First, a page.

Wherever you may fall in the spectrum, don’t forget the players in the relationship. As Housewright said in the HuffPost discussion: “It just depends on your child. You need to know your child, and know their make-up. I don’t think you can make across the board rules. I wouldn’t give any advice to anybody else.”

Where do you fall on the spectrum and why? Sound off, Readers.

Happy (Single) Father’s Day!

Celebrating Single FathersTake a stroll down any store’s card aisle, and you will notice the sudden increase of cards with fishing poles, athletic equipment, and La-Z Boy chairs splattered on the covers; you know, manly things. In case you’re really bad with dates, we will tell you why: Sunday, June 16th, is Father’s Day!

Much like Mother’s Day, Father’s Day now seems like a holiday controlled by the stationery stores, but that doesn’t mean its beginnings were money-grubbing. So for all the fathers, especially the single fathers (as you will find), here is a brief history of Father’s Day.

The History of Father’s Day

While Father’s Day doesn’t have as long or rich a history as Mother’s Day, that doesn’t mean the same spirit of love and recognition wasn’t behind it’s creation. In fact, Father’s Day was created to do nothing but give fathers the special recognition they sorely lacked, especially single fathers, according to the Library of Congress article.

In 1910, a little girl from Spokane Washington, named Sonora Dodd, came up with the bright idea of creating a holiday dedicated to fathers while listening to a Mother’s Day sermon. Sonora Dodd is said to have reflected on the care her single father gave her and her siblings since her mother’s untimely death during childbirth. Since Sonora’s father’s birthday was in June, she encouraged neighboring churches to celebrate this new holiday in June.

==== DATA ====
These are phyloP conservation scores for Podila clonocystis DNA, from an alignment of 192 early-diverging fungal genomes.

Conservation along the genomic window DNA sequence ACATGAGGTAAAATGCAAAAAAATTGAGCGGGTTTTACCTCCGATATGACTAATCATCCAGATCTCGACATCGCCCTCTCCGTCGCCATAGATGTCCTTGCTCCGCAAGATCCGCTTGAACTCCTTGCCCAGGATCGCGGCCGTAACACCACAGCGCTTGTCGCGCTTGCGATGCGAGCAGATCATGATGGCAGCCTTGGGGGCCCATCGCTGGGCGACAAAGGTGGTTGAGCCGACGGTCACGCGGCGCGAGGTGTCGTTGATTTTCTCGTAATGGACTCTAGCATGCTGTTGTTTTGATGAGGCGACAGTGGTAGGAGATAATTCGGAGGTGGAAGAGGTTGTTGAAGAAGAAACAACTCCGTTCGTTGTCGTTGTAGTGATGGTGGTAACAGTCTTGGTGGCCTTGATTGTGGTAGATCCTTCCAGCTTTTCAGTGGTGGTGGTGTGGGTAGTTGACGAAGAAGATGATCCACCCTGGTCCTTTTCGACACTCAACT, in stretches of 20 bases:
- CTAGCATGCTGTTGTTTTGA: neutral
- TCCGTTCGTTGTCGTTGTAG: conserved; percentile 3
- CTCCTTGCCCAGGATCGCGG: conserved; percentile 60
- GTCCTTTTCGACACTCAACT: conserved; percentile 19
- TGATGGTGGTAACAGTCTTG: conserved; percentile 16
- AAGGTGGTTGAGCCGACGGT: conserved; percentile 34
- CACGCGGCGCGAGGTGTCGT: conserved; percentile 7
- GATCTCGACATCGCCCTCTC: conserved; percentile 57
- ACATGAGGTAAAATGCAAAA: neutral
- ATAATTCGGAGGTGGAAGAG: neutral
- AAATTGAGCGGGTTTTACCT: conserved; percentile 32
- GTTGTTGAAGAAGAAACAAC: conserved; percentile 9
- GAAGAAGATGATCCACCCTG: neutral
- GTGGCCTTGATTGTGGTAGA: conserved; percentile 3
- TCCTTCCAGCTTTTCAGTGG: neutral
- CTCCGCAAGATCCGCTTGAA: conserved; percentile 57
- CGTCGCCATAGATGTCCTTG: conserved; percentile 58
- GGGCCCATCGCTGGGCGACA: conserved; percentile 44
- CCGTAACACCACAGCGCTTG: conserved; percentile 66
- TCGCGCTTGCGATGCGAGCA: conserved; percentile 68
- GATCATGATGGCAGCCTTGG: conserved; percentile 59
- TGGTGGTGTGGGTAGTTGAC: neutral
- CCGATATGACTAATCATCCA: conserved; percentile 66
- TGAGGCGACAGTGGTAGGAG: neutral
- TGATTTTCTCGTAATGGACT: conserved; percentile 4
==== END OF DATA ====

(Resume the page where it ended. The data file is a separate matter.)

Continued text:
The Fathering of Father’s Day

By 1910, the idea of Mother’s Day had been in America for 40 years, although it was not recognized as a national holiday until 1914 by President Woodrow Wilson. Although Father’s Day had been gaining popularity, President Wilson was not presented with a Father’s Day holiday proclamation to sign.

President Calvin Coolidge, however, was presented with and signed a Father’s Day proclamation in 1924. Coolidge is quoted as saying (ironically) he wanted Father’s Day  to “establish more intimate relations between fathers and their children and to impress upon fathers the full measure of their obligations.”

Father’s Day for the Modern Man

The world is constantly changing (evolving or devolving, you decide), but holidays and the traditions observed during each holiday have a way of bringing us back to familiar, almost cozy, paradigms. Case in point, the horrific-looking, stereotype-ridden Father’s Day cards.

What father is known only by his love of fish tackle, lounging, and sports? Yes, one or more of these might harken warm thoughts of your own father, but the point is this: Do father’s want to be known solely for these pursuits and pleasures? I’m pretty positive fathers would like to be equally known for the bedtime story telling, hugs, and comforting words.